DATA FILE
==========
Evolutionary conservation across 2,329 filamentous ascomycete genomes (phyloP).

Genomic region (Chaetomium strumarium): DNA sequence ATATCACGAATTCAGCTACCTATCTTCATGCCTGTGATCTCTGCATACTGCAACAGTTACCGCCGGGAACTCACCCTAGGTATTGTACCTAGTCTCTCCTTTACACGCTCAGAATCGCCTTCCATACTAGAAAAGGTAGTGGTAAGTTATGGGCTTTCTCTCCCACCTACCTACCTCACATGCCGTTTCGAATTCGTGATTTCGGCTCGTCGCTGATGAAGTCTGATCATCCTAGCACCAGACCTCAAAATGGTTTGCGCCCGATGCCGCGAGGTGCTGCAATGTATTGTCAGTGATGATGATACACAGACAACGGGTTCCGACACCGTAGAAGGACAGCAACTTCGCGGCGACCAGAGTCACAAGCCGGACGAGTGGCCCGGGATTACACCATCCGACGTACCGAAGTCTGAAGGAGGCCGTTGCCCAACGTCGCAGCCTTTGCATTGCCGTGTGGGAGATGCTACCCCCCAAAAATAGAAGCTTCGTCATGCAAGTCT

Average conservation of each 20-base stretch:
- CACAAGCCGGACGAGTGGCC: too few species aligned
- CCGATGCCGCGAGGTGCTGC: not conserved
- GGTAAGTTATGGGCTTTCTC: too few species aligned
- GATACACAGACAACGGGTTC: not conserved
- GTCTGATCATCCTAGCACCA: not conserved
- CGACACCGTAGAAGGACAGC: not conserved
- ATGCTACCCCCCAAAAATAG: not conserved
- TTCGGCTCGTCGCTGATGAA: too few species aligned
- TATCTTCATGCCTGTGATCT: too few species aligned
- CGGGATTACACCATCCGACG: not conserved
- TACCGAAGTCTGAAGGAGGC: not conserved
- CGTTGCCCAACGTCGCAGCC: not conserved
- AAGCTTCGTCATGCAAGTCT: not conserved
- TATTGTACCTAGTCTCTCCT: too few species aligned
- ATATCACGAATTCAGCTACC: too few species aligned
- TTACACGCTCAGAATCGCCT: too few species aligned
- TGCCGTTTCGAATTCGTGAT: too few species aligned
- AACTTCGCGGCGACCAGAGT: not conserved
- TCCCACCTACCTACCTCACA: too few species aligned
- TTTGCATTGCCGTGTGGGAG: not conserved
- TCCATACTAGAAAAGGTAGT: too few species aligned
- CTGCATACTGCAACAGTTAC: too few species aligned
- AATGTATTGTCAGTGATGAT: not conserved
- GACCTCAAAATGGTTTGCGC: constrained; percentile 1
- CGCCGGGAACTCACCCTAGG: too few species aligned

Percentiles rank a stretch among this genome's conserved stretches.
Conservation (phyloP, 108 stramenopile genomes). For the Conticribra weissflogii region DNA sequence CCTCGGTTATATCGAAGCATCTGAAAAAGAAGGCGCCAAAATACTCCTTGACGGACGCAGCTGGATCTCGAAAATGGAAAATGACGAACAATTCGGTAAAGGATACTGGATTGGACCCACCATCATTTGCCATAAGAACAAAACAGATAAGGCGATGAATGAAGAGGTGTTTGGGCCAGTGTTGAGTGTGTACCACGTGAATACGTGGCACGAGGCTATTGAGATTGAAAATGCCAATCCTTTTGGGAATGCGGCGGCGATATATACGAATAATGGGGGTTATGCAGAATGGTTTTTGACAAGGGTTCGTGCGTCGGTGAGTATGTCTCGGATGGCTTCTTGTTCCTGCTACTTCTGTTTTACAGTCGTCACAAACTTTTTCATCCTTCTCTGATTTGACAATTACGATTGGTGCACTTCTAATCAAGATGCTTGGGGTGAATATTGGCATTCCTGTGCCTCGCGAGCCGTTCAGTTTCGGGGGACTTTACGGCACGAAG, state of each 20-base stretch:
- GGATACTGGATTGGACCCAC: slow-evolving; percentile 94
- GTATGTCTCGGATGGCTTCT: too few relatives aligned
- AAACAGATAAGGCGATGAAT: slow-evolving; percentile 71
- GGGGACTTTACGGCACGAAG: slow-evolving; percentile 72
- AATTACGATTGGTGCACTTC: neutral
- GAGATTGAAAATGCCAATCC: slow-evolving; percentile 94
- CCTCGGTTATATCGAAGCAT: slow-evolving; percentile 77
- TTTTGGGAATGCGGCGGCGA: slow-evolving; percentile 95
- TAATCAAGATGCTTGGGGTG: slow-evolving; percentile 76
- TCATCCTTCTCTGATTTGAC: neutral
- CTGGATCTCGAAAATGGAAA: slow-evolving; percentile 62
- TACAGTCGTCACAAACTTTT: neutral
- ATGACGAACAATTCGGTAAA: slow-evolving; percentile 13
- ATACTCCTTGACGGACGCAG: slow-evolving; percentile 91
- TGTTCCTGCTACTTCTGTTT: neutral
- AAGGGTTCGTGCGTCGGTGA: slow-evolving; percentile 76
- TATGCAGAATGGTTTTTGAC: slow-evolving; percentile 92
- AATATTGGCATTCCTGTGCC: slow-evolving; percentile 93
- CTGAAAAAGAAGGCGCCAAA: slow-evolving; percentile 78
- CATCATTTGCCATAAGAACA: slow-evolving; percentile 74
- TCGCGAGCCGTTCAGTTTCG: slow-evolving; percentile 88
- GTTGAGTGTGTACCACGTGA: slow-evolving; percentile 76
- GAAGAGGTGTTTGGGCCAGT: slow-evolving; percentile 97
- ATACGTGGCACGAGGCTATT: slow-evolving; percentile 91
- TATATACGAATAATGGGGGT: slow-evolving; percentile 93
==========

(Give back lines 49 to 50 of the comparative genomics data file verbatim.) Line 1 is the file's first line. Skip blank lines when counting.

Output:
- CTGAAAAAGAAGGCGCCAAA: slow-evolving; percentile 78
- CATCATTTGCCATAAGAACA: slow-evolving; percentile 74